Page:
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To the editor:

A couple of weeks ago I received a call from a friend saying she saw 50-plus hawks hanging out in a large field. I was told exactly where the field was located, and I was on my way. The hay field was between Hyrum and Nibley. My first thoughts about the hawks being there in such large numbers was that it just cannot be that 50-plus hawks are in a large field hanging out together. Now I was curious and excited to see how many hawks there really were. When I arrived at the hay field, I start looking for the hawks and sure enough they were everywhere. I mean everywhere I looked there was a hawk. I think I counted over 60 hawks in the field. Most of the ton hay bales in the field had one or two hawks perched on top of the bale, of course with the intent to feed on the mice and voles. There were more hawks on the ground than there were on the hay bales. I saw red-tailed and Swainson’s hawks with many hawk fledges.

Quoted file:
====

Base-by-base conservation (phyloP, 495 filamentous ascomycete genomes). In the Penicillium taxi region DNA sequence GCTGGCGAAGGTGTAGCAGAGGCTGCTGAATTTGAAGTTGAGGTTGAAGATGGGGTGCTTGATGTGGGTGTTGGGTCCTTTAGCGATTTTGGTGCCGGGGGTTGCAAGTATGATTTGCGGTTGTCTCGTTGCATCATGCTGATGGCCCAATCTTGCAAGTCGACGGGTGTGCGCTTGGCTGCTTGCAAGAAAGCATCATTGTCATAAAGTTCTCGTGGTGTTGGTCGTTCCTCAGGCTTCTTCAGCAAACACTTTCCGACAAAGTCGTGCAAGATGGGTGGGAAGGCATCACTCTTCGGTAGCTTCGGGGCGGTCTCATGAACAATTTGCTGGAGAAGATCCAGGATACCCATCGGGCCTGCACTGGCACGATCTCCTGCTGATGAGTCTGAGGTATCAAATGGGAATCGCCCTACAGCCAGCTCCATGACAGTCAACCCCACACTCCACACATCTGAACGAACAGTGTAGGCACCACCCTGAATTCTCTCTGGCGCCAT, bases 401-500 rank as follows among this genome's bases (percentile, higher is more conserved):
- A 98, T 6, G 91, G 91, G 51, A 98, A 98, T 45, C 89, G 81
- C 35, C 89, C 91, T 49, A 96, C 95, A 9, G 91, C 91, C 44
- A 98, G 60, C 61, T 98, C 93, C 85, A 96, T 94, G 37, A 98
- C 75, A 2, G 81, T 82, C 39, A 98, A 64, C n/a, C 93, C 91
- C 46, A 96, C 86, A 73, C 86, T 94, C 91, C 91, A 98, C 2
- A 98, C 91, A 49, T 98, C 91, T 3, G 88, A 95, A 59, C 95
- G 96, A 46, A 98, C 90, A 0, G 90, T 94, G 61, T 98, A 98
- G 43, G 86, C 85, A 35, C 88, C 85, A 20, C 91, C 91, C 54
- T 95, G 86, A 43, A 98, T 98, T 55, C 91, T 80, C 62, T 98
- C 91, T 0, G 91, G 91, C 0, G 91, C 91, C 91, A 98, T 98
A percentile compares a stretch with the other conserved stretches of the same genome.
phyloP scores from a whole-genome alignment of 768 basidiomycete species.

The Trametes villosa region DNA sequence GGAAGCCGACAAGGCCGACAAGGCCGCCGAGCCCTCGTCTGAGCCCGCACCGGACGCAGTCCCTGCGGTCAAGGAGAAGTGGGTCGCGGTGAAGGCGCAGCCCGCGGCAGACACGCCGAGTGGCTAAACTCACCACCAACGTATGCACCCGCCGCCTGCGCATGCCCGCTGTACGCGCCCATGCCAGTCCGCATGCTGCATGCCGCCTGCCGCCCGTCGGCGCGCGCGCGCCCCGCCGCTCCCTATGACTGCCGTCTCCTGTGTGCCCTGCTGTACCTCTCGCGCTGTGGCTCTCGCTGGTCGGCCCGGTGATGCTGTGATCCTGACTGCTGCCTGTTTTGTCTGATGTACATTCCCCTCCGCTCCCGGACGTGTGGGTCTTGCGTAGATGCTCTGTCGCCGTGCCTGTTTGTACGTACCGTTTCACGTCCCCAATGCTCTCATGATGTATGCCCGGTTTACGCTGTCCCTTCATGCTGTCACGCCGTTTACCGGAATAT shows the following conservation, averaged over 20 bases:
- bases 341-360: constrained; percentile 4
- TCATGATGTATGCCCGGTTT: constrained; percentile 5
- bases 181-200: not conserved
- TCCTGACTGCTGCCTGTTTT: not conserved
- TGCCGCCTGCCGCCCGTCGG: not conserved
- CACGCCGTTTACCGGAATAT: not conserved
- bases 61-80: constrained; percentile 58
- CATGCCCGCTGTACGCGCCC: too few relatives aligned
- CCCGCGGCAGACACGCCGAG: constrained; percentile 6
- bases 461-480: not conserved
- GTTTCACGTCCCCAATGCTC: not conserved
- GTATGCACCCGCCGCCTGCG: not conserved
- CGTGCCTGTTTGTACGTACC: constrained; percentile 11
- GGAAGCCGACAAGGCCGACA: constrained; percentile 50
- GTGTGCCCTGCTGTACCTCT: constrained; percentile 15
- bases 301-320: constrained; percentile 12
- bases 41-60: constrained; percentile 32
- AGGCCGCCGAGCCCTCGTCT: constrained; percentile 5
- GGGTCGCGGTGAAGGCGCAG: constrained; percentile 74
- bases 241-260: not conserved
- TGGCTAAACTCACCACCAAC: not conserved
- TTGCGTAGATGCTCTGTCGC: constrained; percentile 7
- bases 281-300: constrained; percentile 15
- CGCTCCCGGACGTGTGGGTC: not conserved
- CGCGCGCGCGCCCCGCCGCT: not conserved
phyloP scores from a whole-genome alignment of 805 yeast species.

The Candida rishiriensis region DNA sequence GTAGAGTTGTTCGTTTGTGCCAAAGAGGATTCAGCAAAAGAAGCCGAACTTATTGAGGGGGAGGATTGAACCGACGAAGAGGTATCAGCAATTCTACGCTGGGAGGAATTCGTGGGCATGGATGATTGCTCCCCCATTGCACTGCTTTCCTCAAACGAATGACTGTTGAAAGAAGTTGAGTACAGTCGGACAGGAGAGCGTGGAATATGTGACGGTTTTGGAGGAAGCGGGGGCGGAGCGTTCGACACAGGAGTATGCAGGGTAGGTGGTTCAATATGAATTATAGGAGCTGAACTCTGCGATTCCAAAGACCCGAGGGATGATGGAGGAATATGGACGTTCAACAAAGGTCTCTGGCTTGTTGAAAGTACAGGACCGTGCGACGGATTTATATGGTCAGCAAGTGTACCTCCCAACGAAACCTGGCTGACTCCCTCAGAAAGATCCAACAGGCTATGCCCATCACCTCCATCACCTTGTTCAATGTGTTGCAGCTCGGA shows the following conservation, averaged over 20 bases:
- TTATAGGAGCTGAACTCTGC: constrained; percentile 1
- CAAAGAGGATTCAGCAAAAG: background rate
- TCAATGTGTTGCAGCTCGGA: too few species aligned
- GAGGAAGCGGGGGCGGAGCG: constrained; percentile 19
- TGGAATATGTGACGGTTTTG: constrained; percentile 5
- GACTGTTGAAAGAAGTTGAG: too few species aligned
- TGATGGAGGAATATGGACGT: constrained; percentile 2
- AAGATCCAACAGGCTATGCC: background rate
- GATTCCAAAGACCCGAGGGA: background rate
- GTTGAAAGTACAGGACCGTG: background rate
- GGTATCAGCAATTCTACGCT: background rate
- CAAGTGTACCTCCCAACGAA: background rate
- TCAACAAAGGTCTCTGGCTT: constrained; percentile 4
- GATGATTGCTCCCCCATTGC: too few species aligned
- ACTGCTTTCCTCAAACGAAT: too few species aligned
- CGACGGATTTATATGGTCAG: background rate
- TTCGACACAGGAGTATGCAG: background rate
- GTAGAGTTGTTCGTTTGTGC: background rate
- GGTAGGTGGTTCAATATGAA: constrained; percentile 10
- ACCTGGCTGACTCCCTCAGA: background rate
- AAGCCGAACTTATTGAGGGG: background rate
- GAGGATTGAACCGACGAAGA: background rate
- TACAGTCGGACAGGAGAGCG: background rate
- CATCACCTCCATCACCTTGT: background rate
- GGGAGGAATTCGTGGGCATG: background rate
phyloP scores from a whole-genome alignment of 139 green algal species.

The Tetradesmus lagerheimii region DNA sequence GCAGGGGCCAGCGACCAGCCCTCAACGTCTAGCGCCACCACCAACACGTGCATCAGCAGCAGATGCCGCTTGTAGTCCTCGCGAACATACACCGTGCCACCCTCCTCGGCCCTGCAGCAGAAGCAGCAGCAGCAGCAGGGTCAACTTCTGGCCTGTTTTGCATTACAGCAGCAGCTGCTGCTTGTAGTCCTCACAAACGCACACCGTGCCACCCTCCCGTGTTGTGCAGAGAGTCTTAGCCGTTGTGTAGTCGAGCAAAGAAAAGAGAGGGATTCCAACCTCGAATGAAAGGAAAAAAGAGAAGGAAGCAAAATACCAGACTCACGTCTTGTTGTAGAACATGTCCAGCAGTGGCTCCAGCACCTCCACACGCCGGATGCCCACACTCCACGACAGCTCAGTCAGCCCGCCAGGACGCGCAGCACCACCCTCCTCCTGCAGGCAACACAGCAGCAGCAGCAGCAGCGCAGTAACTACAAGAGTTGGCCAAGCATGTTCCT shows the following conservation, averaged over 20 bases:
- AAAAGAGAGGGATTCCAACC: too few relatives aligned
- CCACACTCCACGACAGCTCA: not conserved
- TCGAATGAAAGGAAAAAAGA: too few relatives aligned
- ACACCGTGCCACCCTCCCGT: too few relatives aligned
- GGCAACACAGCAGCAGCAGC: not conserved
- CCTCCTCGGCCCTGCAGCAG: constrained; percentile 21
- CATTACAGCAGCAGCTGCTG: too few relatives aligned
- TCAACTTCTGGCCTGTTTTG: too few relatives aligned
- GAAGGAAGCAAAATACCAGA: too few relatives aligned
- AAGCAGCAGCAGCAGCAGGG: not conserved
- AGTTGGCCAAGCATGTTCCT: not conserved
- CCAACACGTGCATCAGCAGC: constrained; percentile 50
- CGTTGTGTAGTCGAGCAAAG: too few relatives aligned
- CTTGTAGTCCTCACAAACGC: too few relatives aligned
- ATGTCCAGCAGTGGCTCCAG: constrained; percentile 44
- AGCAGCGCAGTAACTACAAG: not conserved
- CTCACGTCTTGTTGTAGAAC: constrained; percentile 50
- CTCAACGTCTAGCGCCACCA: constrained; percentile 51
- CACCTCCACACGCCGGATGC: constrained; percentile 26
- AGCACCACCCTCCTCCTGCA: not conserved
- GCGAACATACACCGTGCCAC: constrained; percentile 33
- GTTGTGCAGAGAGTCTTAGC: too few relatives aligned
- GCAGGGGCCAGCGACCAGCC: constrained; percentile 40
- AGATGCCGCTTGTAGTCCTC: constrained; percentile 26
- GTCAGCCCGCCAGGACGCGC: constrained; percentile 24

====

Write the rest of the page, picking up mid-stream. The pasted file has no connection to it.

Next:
Boy, I was thinking as I was observing the hawks, how important these agriculture fields are to us for agriculture purposes, but also how important these fields are to the hawks as well as to other critters. Between Hyrum and Nibley there are still fields of irrigated agricultural land to grow grass hay, corn, alfalfa, and grain crops.

Maybe decades from now we may not have any agricultural land in Utah because of all the housing and commercial development. Then we will have to rely on other states for our food. Only about 7 percent of the state of Utah is suitable for growing crops by irrigation. Hopefully people who make land decisions will have the foresight to protect our agriculture land so the wildlife and humans can benefit from agriculture land for decades to come.

Frank J. Smith

Millville